Courage, perseverance and some tough armor are the minimum requirements to stand up for almost an hour before an audience expectant of laughs. Undeniably, the Jewish audience is a demanding crowd. For an Orthodox comedian, an Orthodox audience can be an even tougher crowd or, at the same time, infinitely more receptive. But Ashley Blaker is up to the task, and he delivered with great style as guest performer for Congregation Adath Israel last week at Bruriah High school in Elizabeth.
Blaker’s keen sense of timing and skillful ability to know and relate to his audience smoothly moved his performance from one topic to the next. Nearly all of the anecdotes, stories and perspectives related to Orthodox life in general, and often to the all too familiar peculiarities and complexities of Orthodoxy as compared with other world religions.
Well-known as a Ba’al Teshuvah, Blaker traces the experience of his transition through the lens of humor. He and his family made the move to Orthodox observance over a number of years, but after he was already well established as a television producer for the BBC. Now, saidsBlaker, “We don’t have a TV and I don’t view on television the programs that I produce.”
These are bold decisions to execute in the face of the importance of maintaining an appropriate professional posture to the very media in which he works.
The show addresses a diverse array of Orthodox observances, along with a great mix of humorous commentary on these practices. Frequently interjected are some of Blaker’s real life stories, many of them funny just by their absurdity. Addressing the always “touchy” subject of the infamous handshake dilemma that Orthodox women and men face in daily business settings, Blaker’s hilarious handling of this topic, along with clever props, keeps the audience rolling. Blaker also offers a unique blend of Jewish festival paraphernalia and the practicality of the “Orthodox selfie opportunity.” The show skates through the Jewish calendar year and lifecycle with equal ease, and keeps the audience engaged and laughing from start to finish.
In fact, one of Blaker’s unique skills lies in how he relates to the audience as a whole, and often focally to individual members of the audience—personally and repeatedly. He is particularly smooth at teasing out and playing on someone’s individuality and perspectives, then rolling it right into humor without offending.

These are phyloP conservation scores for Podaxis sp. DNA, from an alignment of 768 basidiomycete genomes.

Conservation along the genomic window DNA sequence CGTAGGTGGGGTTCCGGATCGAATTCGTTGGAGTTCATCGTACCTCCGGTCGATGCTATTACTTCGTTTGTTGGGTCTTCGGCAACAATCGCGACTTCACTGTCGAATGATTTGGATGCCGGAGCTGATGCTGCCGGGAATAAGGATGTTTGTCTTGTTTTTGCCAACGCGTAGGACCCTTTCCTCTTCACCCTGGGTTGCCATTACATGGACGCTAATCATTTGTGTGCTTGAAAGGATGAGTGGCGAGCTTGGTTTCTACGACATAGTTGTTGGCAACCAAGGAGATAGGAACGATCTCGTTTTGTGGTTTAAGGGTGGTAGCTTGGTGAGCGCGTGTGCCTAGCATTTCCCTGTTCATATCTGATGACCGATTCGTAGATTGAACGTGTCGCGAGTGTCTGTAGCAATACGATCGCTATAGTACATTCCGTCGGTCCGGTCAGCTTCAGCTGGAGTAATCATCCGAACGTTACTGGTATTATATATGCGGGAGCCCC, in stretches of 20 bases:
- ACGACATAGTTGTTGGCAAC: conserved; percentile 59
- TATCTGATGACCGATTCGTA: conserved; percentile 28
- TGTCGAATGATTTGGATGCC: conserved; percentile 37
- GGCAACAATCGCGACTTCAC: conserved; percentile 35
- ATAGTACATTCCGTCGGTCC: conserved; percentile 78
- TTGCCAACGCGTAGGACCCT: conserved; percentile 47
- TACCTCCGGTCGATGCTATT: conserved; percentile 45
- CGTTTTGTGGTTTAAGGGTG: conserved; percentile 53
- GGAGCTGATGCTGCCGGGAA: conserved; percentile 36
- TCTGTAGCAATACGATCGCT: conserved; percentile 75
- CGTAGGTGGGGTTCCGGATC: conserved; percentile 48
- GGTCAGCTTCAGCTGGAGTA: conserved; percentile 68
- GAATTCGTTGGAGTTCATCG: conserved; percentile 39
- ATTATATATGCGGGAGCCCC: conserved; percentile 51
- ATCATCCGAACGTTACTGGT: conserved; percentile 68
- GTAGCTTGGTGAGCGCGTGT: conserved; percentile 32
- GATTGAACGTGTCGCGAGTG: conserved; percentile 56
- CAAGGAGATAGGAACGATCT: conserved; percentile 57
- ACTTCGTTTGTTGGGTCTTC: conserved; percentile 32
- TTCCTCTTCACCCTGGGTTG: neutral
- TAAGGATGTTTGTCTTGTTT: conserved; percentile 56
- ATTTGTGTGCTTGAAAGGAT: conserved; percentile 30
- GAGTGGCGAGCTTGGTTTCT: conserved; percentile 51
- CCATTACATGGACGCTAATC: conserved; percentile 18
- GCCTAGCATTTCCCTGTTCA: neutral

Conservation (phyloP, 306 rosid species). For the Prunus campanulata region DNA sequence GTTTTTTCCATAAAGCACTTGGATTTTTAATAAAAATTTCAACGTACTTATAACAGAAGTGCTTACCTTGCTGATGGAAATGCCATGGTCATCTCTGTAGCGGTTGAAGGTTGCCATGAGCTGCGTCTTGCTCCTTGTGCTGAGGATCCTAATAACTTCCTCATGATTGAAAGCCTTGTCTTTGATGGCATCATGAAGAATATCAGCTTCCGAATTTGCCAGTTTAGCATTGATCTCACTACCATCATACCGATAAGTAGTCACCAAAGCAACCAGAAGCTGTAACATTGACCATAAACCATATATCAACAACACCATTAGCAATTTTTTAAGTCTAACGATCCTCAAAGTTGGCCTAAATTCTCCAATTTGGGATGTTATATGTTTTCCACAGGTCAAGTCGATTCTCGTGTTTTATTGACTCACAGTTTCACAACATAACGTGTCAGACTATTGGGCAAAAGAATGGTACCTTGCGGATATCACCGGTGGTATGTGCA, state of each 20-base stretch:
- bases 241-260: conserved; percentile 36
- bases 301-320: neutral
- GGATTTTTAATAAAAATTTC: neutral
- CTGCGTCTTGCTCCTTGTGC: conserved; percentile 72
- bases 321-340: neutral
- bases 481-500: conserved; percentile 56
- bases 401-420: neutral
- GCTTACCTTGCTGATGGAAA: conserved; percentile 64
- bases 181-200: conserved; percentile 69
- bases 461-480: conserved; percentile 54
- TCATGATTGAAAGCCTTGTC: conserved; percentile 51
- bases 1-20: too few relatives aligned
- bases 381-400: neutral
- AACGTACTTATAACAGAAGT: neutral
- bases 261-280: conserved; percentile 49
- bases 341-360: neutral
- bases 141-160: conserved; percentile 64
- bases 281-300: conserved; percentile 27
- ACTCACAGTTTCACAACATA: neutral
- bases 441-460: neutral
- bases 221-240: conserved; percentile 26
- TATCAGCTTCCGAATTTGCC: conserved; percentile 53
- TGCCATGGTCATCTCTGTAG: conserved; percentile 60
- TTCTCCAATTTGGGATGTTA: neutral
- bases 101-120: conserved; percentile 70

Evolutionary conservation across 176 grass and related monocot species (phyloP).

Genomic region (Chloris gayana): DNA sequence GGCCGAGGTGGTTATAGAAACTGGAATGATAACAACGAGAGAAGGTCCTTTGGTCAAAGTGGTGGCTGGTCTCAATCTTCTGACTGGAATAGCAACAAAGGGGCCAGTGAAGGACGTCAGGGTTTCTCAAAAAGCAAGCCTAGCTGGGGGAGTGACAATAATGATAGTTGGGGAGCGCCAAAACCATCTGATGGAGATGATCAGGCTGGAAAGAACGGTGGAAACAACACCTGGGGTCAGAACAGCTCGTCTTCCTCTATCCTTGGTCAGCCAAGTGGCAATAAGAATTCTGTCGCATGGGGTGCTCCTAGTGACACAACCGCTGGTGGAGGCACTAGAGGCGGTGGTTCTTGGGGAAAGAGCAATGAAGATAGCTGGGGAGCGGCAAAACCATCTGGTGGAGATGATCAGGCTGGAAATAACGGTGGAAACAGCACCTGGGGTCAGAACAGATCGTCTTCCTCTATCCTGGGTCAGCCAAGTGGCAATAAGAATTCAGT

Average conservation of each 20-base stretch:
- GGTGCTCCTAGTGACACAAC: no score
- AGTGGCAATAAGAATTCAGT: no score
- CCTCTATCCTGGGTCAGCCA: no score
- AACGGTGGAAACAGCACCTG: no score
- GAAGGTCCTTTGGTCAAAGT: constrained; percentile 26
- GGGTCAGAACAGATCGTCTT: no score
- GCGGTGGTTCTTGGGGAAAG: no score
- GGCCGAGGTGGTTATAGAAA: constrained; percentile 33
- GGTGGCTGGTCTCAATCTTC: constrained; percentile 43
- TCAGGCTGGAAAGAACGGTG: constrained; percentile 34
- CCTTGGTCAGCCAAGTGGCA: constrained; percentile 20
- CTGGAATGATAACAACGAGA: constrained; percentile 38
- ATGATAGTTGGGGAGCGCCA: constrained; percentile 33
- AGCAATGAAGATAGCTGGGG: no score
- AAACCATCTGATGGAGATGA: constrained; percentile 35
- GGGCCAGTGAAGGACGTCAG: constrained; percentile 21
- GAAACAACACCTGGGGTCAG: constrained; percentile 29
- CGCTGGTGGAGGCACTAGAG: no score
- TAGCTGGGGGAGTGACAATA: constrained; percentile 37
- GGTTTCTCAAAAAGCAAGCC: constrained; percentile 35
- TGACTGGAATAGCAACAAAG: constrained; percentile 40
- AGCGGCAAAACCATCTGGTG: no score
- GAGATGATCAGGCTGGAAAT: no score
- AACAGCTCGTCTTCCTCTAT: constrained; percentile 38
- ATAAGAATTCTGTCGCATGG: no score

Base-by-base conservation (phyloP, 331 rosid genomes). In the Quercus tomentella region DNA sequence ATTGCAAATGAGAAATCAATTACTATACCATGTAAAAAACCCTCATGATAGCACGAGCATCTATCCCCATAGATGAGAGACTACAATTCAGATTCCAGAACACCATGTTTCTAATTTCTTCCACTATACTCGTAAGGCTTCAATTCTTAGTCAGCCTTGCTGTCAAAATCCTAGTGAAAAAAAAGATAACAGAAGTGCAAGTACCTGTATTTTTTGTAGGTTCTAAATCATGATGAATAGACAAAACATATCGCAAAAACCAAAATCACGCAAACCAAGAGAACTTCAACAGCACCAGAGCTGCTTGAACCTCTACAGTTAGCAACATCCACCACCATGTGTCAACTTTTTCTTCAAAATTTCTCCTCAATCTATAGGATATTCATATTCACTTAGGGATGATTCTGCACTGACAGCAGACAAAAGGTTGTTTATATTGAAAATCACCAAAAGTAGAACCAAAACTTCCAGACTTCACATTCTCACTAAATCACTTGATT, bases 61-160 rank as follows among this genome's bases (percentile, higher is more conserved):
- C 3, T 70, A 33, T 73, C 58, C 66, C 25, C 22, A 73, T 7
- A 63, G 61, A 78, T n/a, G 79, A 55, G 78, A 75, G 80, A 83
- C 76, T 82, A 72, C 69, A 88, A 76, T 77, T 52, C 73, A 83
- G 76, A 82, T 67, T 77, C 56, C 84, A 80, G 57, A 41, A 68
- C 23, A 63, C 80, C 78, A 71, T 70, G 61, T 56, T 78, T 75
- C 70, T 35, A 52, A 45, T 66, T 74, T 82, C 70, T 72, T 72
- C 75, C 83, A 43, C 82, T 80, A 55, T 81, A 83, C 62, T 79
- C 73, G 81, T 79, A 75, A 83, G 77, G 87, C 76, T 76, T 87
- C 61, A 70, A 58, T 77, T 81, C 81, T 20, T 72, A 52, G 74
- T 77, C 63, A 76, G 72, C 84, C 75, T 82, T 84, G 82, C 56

Asked about how he mastered transcending the cultural rift between British and American humor, Blakely said, “Every word takes a lot of thought, to make sure the humor works. Trial and error, very scripted, and many friends who helped.” He studies both linguistics, cultural relevance and phraseology to integrate the cultural nuances of American humor. An advantage, he stated, is that, “The subject matter of Jewish material is universal and can therefore be successful despite being British, not because it is British.” He doesn’t totally abandon British humor however, as we find in his subtle but “spot-on” reference to Lakewood.
The Blakers are the parents of six children, two who are autistic and the youngest, who is 10 and adopted, with Down syndrome. He travels back and forth between locations, and sometimes the family comes to the U.S.
Blaker is the first Orthodox Jewish comedian to have his own BBC show, “Ashley Blaker’s Goyish Guide To Judaism,” which will return this spring. “Strictly Unorthodox,” Blaker’s hilarious off Broadway show, will run from March 4 - 7 at the Stand Up NY, 236 W. 78th Street. Performances are at 7:30 p.m.; for ticket information contact www.ashleyblaker.com/us.
By Ellie Wolf